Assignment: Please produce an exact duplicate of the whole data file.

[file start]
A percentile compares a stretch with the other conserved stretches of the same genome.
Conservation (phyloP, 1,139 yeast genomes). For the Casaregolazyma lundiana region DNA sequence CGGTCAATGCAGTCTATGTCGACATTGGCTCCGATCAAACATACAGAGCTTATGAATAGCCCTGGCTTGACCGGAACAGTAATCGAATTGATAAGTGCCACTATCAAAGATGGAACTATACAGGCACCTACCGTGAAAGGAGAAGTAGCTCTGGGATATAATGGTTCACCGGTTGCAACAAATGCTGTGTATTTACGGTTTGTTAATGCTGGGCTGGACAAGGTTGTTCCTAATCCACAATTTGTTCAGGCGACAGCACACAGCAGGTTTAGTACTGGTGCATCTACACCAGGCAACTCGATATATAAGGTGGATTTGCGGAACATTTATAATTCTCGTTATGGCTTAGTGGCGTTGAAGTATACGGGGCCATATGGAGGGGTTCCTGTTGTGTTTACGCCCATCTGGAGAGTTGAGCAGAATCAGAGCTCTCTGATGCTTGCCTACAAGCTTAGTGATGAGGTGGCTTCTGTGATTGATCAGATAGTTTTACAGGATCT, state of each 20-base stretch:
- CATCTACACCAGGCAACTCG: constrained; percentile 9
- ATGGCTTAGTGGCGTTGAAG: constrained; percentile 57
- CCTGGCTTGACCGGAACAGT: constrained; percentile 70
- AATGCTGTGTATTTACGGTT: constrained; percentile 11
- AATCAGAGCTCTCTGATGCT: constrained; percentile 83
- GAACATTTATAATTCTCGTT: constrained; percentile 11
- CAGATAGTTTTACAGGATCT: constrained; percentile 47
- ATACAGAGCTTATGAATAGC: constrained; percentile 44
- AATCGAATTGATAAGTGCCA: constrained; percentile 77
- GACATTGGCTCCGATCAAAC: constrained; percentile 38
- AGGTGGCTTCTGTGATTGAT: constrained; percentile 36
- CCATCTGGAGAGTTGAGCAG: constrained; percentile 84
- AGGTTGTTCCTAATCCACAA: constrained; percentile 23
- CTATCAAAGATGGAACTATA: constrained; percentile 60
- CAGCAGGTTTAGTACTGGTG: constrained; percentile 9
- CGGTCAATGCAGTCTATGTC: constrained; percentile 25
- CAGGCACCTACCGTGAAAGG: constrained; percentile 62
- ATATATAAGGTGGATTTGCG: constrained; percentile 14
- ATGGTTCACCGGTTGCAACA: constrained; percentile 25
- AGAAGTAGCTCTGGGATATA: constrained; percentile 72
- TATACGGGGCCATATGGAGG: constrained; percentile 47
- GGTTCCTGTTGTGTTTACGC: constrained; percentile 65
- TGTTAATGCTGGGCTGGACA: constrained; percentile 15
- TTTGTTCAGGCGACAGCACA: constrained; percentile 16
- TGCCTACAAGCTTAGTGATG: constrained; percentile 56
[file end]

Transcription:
A percentile compares a stretch with the other conserved stretches of the same genome.
Conservation (phyloP, 1,139 yeast genomes). For the Casaregolazyma lundiana region DNA sequence CGGTCAATGCAGTCTATGTCGACATTGGCTCCGATCAAACATACAGAGCTTATGAATAGCCCTGGCTTGACCGGAACAGTAATCGAATTGATAAGTGCCACTATCAAAGATGGAACTATACAGGCACCTACCGTGAAAGGAGAAGTAGCTCTGGGATATAATGGTTCACCGGTTGCAACAAATGCTGTGTATTTACGGTTTGTTAATGCTGGGCTGGACAAGGTTGTTCCTAATCCACAATTTGTTCAGGCGACAGCACACAGCAGGTTTAGTACTGGTGCATCTACACCAGGCAACTCGATATATAAGGTGGATTTGCGGAACATTTATAATTCTCGTTATGGCTTAGTGGCGTTGAAGTATACGGGGCCATATGGAGGGGTTCCTGTTGTGTTTACGCCCATCTGGAGAGTTGAGCAGAATCAGAGCTCTCTGATGCTTGCCTACAAGCTTAGTGATGAGGTGGCTTCTGTGATTGATCAGATAGTTTTACAGGATCT, state of each 20-base stretch:
- CATCTACACCAGGCAACTCG: constrained; percentile 9
- ATGGCTTAGTGGCGTTGAAG: constrained; percentile 57
- CCTGGCTTGACCGGAACAGT: constrained; percentile 70
- AATGCTGTGTATTTACGGTT: constrained; percentile 11
- AATCAGAGCTCTCTGATGCT: constrained; percentile 83
- GAACATTTATAATTCTCGTT: constrained; percentile 11
- CAGATAGTTTTACAGGATCT: constrained; percentile 47
- ATACAGAGCTTATGAATAGC: constrained; percentile 44
- AATCGAATTGATAAGTGCCA: constrained; percentile 77
- GACATTGGCTCCGATCAAAC: constrained; percentile 38
- AGGTGGCTTCTGTGATTGAT: constrained; percentile 36
- CCATCTGGAGAGTTGAGCAG: constrained; percentile 84
- AGGTTGTTCCTAATCCACAA: constrained; percentile 23
- CTATCAAAGATGGAACTATA: constrained; percentile 60
- CAGCAGGTTTAGTACTGGTG: constrained; percentile 9
- CGGTCAATGCAGTCTATGTC: constrained; percentile 25
- CAGGCACCTACCGTGAAAGG: constrained; percentile 62
- ATATATAAGGTGGATTTGCG: constrained; percentile 14
- ATGGTTCACCGGTTGCAACA: constrained; percentile 25
- AGAAGTAGCTCTGGGATATA: constrained; percentile 72
- TATACGGGGCCATATGGAGG: constrained; percentile 47
- GGTTCCTGTTGTGTTTACGC: constrained; percentile 65
- TGTTAATGCTGGGCTGGACA: constrained; percentile 15
- TTTGTTCAGGCGACAGCACA: constrained; percentile 16
- TGCCTACAAGCTTAGTGATG: constrained; percentile 56